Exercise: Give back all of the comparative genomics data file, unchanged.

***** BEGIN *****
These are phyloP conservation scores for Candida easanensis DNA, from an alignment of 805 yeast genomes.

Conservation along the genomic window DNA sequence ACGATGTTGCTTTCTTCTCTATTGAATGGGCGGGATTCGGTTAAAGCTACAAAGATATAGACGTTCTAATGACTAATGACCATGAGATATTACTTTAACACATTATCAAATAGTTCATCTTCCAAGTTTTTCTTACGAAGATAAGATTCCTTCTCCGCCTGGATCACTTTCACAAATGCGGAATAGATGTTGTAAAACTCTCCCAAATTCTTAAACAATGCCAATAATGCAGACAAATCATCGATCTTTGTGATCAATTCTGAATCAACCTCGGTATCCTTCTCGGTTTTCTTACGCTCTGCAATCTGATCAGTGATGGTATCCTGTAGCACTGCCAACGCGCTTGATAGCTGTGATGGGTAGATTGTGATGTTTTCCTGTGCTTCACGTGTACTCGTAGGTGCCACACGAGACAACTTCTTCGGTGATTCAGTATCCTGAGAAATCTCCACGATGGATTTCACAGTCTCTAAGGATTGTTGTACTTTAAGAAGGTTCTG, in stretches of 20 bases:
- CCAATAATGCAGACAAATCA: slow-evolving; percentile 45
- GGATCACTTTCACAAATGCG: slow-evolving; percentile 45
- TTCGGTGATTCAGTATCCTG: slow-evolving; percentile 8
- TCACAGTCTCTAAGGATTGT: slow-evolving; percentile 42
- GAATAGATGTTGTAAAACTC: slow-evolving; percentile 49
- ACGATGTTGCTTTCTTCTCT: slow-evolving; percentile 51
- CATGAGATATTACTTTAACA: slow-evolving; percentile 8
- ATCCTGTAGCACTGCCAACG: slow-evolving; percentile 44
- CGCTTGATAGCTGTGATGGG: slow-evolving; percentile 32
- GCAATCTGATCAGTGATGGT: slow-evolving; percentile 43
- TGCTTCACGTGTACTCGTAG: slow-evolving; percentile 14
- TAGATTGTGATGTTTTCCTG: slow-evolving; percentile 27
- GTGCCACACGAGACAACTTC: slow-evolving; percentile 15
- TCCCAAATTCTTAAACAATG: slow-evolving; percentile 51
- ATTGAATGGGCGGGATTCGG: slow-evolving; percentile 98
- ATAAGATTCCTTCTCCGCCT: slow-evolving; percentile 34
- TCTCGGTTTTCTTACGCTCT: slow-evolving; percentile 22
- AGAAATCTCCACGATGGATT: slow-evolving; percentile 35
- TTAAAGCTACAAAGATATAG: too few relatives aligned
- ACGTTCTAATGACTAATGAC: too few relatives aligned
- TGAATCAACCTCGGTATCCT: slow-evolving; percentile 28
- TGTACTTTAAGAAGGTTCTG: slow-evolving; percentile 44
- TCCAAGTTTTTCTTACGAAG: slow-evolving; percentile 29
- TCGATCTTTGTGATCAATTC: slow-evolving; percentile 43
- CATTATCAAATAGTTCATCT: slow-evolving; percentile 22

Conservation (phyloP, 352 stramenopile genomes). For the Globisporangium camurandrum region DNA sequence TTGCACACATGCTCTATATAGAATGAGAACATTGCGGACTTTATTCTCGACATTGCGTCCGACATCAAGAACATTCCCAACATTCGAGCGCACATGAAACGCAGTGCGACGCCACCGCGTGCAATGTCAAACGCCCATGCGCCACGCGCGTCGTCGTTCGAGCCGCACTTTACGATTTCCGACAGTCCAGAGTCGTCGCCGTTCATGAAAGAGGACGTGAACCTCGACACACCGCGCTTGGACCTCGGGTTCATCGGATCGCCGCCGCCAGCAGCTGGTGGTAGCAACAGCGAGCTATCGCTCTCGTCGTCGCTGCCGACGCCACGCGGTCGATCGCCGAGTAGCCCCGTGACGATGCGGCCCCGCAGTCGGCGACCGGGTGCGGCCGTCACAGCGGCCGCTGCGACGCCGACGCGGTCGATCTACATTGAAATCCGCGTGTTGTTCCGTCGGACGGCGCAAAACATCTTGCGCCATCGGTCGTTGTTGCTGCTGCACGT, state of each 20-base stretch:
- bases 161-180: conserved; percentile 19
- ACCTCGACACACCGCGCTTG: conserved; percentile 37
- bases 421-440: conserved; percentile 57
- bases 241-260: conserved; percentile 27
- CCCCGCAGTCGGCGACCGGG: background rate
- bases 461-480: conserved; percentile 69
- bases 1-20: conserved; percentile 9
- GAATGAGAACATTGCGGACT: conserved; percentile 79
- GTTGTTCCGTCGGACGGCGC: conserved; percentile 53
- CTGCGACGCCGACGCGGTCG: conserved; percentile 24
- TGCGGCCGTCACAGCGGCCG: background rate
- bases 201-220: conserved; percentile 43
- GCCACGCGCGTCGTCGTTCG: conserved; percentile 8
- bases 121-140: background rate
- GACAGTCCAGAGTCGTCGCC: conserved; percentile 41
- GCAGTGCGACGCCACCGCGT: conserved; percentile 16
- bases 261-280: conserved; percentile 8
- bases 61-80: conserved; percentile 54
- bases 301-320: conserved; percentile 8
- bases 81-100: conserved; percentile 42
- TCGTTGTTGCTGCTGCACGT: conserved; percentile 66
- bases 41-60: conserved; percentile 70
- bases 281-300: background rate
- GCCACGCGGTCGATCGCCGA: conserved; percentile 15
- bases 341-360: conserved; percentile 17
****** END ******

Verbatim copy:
These are phyloP conservation scores for Candida easanensis DNA, from an alignment of 805 yeast genomes.

Conservation along the genomic window DNA sequence ACGATGTTGCTTTCTTCTCTATTGAATGGGCGGGATTCGGTTAAAGCTACAAAGATATAGACGTTCTAATGACTAATGACCATGAGATATTACTTTAACACATTATCAAATAGTTCATCTTCCAAGTTTTTCTTACGAAGATAAGATTCCTTCTCCGCCTGGATCACTTTCACAAATGCGGAATAGATGTTGTAAAACTCTCCCAAATTCTTAAACAATGCCAATAATGCAGACAAATCATCGATCTTTGTGATCAATTCTGAATCAACCTCGGTATCCTTCTCGGTTTTCTTACGCTCTGCAATCTGATCAGTGATGGTATCCTGTAGCACTGCCAACGCGCTTGATAGCTGTGATGGGTAGATTGTGATGTTTTCCTGTGCTTCACGTGTACTCGTAGGTGCCACACGAGACAACTTCTTCGGTGATTCAGTATCCTGAGAAATCTCCACGATGGATTTCACAGTCTCTAAGGATTGTTGTACTTTAAGAAGGTTCTG, in stretches of 20 bases:
- CCAATAATGCAGACAAATCA: slow-evolving; percentile 45
- GGATCACTTTCACAAATGCG: slow-evolving; percentile 45
- TTCGGTGATTCAGTATCCTG: slow-evolving; percentile 8
- TCACAGTCTCTAAGGATTGT: slow-evolving; percentile 42
- GAATAGATGTTGTAAAACTC: slow-evolving; percentile 49
- ACGATGTTGCTTTCTTCTCT: slow-evolving; percentile 51
- CATGAGATATTACTTTAACA: slow-evolving; percentile 8
- ATCCTGTAGCACTGCCAACG: slow-evolving; percentile 44
- CGCTTGATAGCTGTGATGGG: slow-evolving; percentile 32
- GCAATCTGATCAGTGATGGT: slow-evolving; percentile 43
- TGCTTCACGTGTACTCGTAG: slow-evolving; percentile 14
- TAGATTGTGATGTTTTCCTG: slow-evolving; percentile 27
- GTGCCACACGAGACAACTTC: slow-evolving; percentile 15
- TCCCAAATTCTTAAACAATG: slow-evolving; percentile 51
- ATTGAATGGGCGGGATTCGG: slow-evolving; percentile 98
- ATAAGATTCCTTCTCCGCCT: slow-evolving; percentile 34
- TCTCGGTTTTCTTACGCTCT: slow-evolving; percentile 22
- AGAAATCTCCACGATGGATT: slow-evolving; percentile 35
- TTAAAGCTACAAAGATATAG: too few relatives aligned
- ACGTTCTAATGACTAATGAC: too few relatives aligned
- TGAATCAACCTCGGTATCCT: slow-evolving; percentile 28
- TGTACTTTAAGAAGGTTCTG: slow-evolving; percentile 44
- TCCAAGTTTTTCTTACGAAG: slow-evolving; percentile 29
- TCGATCTTTGTGATCAATTC: slow-evolving; percentile 43
- CATTATCAAATAGTTCATCT: slow-evolving; percentile 22

Conservation (phyloP, 352 stramenopile genomes). For the Globisporangium camurandrum region DNA sequence TTGCACACATGCTCTATATAGAATGAGAACATTGCGGACTTTATTCTCGACATTGCGTCCGACATCAAGAACATTCCCAACATTCGAGCGCACATGAAACGCAGTGCGACGCCACCGCGTGCAATGTCAAACGCCCATGCGCCACGCGCGTCGTCGTTCGAGCCGCACTTTACGATTTCCGACAGTCCAGAGTCGTCGCCGTTCATGAAAGAGGACGTGAACCTCGACACACCGCGCTTGGACCTCGGGTTCATCGGATCGCCGCCGCCAGCAGCTGGTGGTAGCAACAGCGAGCTATCGCTCTCGTCGTCGCTGCCGACGCCACGCGGTCGATCGCCGAGTAGCCCCGTGACGATGCGGCCCCGCAGTCGGCGACCGGGTGCGGCCGTCACAGCGGCCGCTGCGACGCCGACGCGGTCGATCTACATTGAAATCCGCGTGTTGTTCCGTCGGACGGCGCAAAACATCTTGCGCCATCGGTCGTTGTTGCTGCTGCACGT, state of each 20-base stretch:
- bases 161-180: conserved; percentile 19
- ACCTCGACACACCGCGCTTG: conserved; percentile 37
- bases 421-440: conserved; percentile 57
- bases 241-260: conserved; percentile 27
- CCCCGCAGTCGGCGACCGGG: background rate
- bases 461-480: conserved; percentile 69
- bases 1-20: conserved; percentile 9
- GAATGAGAACATTGCGGACT: conserved; percentile 79
- GTTGTTCCGTCGGACGGCGC: conserved; percentile 53
- CTGCGACGCCGACGCGGTCG: conserved; percentile 24
- TGCGGCCGTCACAGCGGCCG: background rate
- bases 201-220: conserved; percentile 43
- GCCACGCGCGTCGTCGTTCG: conserved; percentile 8
- bases 121-140: background rate
- GACAGTCCAGAGTCGTCGCC: conserved; percentile 41
- GCAGTGCGACGCCACCGCGT: conserved; percentile 16
- bases 261-280: conserved; percentile 8
- bases 61-80: conserved; percentile 54
- bases 301-320: conserved; percentile 8
- bases 81-100: conserved; percentile 42
- TCGTTGTTGCTGCTGCACGT: conserved; percentile 66
- bases 41-60: conserved; percentile 70
- bases 281-300: background rate
- GCCACGCGGTCGATCGCCGA: conserved; percentile 15
- bases 341-360: conserved; percentile 17